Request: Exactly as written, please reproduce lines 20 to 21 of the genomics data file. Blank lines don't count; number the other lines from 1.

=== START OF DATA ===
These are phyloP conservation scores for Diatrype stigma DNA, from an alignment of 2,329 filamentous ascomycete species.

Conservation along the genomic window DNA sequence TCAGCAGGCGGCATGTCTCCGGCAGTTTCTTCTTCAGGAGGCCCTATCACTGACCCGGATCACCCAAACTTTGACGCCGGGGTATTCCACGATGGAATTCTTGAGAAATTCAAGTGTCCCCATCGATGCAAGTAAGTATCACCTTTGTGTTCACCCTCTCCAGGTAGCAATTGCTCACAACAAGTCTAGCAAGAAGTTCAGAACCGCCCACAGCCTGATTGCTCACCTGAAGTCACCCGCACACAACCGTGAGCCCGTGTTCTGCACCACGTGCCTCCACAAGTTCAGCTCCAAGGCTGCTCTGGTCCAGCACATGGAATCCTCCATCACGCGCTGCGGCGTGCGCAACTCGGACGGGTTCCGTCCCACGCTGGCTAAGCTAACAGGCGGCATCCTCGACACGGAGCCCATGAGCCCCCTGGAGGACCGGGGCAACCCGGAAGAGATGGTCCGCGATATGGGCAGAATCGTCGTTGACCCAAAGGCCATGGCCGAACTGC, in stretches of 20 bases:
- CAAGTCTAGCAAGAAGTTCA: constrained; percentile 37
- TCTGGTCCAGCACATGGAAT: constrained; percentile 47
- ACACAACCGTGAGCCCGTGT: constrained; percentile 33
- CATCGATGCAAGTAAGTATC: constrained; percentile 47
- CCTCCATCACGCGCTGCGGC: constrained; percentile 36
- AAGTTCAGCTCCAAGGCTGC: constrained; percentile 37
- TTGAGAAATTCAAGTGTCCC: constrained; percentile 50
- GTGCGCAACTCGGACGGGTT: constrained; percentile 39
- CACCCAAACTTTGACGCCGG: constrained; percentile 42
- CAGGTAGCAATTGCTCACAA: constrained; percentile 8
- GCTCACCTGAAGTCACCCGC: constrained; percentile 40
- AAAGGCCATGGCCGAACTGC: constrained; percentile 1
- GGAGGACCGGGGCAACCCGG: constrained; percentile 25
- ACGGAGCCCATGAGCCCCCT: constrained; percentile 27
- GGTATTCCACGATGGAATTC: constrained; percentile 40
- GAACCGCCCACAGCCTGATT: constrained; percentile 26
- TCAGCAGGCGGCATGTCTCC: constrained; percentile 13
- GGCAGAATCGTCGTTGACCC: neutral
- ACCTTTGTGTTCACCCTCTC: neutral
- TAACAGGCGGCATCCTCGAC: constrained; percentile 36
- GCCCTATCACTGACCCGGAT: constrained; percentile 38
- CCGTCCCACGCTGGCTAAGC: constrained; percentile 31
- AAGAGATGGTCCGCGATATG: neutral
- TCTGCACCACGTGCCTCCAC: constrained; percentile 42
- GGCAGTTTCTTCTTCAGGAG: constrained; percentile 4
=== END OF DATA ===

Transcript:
- GGCAGAATCGTCGTTGACCC: neutral
- ACCTTTGTGTTCACCCTCTC: neutral